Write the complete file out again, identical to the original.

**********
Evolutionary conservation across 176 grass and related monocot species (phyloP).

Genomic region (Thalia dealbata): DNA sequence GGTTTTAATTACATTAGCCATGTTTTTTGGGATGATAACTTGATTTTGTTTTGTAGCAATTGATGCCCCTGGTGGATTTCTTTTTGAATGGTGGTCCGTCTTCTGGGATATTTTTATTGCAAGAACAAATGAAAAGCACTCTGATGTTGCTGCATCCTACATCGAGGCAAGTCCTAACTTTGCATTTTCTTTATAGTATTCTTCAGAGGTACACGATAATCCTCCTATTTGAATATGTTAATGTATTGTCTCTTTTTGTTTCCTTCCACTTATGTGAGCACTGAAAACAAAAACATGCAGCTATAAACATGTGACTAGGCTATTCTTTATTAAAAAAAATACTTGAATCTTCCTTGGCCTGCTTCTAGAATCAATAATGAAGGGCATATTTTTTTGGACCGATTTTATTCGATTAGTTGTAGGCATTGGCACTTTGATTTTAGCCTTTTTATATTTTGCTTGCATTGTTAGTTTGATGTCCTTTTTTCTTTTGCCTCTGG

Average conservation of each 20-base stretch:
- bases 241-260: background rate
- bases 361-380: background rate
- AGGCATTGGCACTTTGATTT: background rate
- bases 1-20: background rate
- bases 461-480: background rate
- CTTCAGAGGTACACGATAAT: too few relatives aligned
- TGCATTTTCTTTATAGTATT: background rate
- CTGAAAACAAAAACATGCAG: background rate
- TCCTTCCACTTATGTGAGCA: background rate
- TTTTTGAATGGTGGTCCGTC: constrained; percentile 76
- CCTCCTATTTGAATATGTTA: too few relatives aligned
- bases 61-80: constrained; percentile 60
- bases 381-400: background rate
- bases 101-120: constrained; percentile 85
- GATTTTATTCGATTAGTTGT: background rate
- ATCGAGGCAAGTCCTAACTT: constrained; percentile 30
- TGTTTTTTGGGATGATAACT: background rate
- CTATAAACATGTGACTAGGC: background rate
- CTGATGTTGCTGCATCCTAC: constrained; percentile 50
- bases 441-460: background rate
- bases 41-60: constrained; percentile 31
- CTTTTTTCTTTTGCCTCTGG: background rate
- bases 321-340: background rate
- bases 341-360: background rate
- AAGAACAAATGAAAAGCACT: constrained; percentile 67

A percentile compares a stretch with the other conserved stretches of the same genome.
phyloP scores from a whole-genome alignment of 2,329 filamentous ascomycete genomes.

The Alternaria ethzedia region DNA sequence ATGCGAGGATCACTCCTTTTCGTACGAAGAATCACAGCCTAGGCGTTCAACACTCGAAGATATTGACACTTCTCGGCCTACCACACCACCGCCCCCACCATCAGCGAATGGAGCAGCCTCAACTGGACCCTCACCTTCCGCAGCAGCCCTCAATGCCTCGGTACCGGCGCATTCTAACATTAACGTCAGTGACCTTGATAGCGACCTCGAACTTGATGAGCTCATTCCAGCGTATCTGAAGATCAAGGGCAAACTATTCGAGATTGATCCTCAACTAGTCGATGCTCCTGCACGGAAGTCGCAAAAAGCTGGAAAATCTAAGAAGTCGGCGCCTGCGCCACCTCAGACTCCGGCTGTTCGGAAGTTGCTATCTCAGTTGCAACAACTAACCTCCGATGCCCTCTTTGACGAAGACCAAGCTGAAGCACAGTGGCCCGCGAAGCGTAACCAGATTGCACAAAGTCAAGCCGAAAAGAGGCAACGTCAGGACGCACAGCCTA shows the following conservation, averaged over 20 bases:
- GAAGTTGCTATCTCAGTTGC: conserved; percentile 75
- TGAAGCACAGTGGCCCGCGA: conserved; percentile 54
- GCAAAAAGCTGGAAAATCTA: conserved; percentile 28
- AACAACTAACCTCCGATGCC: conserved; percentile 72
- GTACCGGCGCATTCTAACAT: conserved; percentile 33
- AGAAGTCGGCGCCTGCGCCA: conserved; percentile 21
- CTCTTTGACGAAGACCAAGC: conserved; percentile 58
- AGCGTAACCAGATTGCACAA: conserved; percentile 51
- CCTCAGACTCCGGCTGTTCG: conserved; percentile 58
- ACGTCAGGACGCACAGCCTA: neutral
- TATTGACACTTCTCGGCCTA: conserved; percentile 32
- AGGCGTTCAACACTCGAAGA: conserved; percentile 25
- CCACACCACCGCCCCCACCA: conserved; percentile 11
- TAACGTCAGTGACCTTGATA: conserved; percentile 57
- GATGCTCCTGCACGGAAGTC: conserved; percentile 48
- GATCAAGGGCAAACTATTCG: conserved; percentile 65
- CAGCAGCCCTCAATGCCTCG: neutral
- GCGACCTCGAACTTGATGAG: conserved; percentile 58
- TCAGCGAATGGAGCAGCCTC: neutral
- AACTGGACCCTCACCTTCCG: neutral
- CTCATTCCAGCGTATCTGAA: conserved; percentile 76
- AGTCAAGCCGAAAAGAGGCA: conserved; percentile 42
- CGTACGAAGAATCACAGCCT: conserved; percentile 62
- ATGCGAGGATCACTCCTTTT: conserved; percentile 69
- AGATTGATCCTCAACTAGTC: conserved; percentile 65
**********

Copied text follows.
Evolutionary conservation across 176 grass and related monocot species (phyloP).

Genomic region (Thalia dealbata): DNA sequence GGTTTTAATTACATTAGCCATGTTTTTTGGGATGATAACTTGATTTTGTTTTGTAGCAATTGATGCCCCTGGTGGATTTCTTTTTGAATGGTGGTCCGTCTTCTGGGATATTTTTATTGCAAGAACAAATGAAAAGCACTCTGATGTTGCTGCATCCTACATCGAGGCAAGTCCTAACTTTGCATTTTCTTTATAGTATTCTTCAGAGGTACACGATAATCCTCCTATTTGAATATGTTAATGTATTGTCTCTTTTTGTTTCCTTCCACTTATGTGAGCACTGAAAACAAAAACATGCAGCTATAAACATGTGACTAGGCTATTCTTTATTAAAAAAAATACTTGAATCTTCCTTGGCCTGCTTCTAGAATCAATAATGAAGGGCATATTTTTTTGGACCGATTTTATTCGATTAGTTGTAGGCATTGGCACTTTGATTTTAGCCTTTTTATATTTTGCTTGCATTGTTAGTTTGATGTCCTTTTTTCTTTTGCCTCTGG

Average conservation of each 20-base stretch:
- bases 241-260: background rate
- bases 361-380: background rate
- AGGCATTGGCACTTTGATTT: background rate
- bases 1-20: background rate
- bases 461-480: background rate
- CTTCAGAGGTACACGATAAT: too few relatives aligned
- TGCATTTTCTTTATAGTATT: background rate
- CTGAAAACAAAAACATGCAG: background rate
- TCCTTCCACTTATGTGAGCA: background rate
- TTTTTGAATGGTGGTCCGTC: constrained; percentile 76
- CCTCCTATTTGAATATGTTA: too few relatives aligned
- bases 61-80: constrained; percentile 60
- bases 381-400: background rate
- bases 101-120: constrained; percentile 85
- GATTTTATTCGATTAGTTGT: background rate
- ATCGAGGCAAGTCCTAACTT: constrained; percentile 30
- TGTTTTTTGGGATGATAACT: background rate
- CTATAAACATGTGACTAGGC: background rate
- CTGATGTTGCTGCATCCTAC: constrained; percentile 50
- bases 441-460: background rate
- bases 41-60: constrained; percentile 31
- CTTTTTTCTTTTGCCTCTGG: background rate
- bases 321-340: background rate
- bases 341-360: background rate
- AAGAACAAATGAAAAGCACT: constrained; percentile 67

A percentile compares a stretch with the other conserved stretches of the same genome.
phyloP scores from a whole-genome alignment of 2,329 filamentous ascomycete genomes.

The Alternaria ethzedia region DNA sequence ATGCGAGGATCACTCCTTTTCGTACGAAGAATCACAGCCTAGGCGTTCAACACTCGAAGATATTGACACTTCTCGGCCTACCACACCACCGCCCCCACCATCAGCGAATGGAGCAGCCTCAACTGGACCCTCACCTTCCGCAGCAGCCCTCAATGCCTCGGTACCGGCGCATTCTAACATTAACGTCAGTGACCTTGATAGCGACCTCGAACTTGATGAGCTCATTCCAGCGTATCTGAAGATCAAGGGCAAACTATTCGAGATTGATCCTCAACTAGTCGATGCTCCTGCACGGAAGTCGCAAAAAGCTGGAAAATCTAAGAAGTCGGCGCCTGCGCCACCTCAGACTCCGGCTGTTCGGAAGTTGCTATCTCAGTTGCAACAACTAACCTCCGATGCCCTCTTTGACGAAGACCAAGCTGAAGCACAGTGGCCCGCGAAGCGTAACCAGATTGCACAAAGTCAAGCCGAAAAGAGGCAACGTCAGGACGCACAGCCTA shows the following conservation, averaged over 20 bases:
- GAAGTTGCTATCTCAGTTGC: conserved; percentile 75
- TGAAGCACAGTGGCCCGCGA: conserved; percentile 54
- GCAAAAAGCTGGAAAATCTA: conserved; percentile 28
- AACAACTAACCTCCGATGCC: conserved; percentile 72
- GTACCGGCGCATTCTAACAT: conserved; percentile 33
- AGAAGTCGGCGCCTGCGCCA: conserved; percentile 21
- CTCTTTGACGAAGACCAAGC: conserved; percentile 58
- AGCGTAACCAGATTGCACAA: conserved; percentile 51
- CCTCAGACTCCGGCTGTTCG: conserved; percentile 58
- ACGTCAGGACGCACAGCCTA: neutral
- TATTGACACTTCTCGGCCTA: conserved; percentile 32
- AGGCGTTCAACACTCGAAGA: conserved; percentile 25
- CCACACCACCGCCCCCACCA: conserved; percentile 11
- TAACGTCAGTGACCTTGATA: conserved; percentile 57
- GATGCTCCTGCACGGAAGTC: conserved; percentile 48
- GATCAAGGGCAAACTATTCG: conserved; percentile 65
- CAGCAGCCCTCAATGCCTCG: neutral
- GCGACCTCGAACTTGATGAG: conserved; percentile 58
- TCAGCGAATGGAGCAGCCTC: neutral
- AACTGGACCCTCACCTTCCG: neutral
- CTCATTCCAGCGTATCTGAA: conserved; percentile 76
- AGTCAAGCCGAAAAGAGGCA: conserved; percentile 42
- CGTACGAAGAATCACAGCCT: conserved; percentile 62
- ATGCGAGGATCACTCCTTTT: conserved; percentile 69
- AGATTGATCCTCAACTAGTC: conserved; percentile 65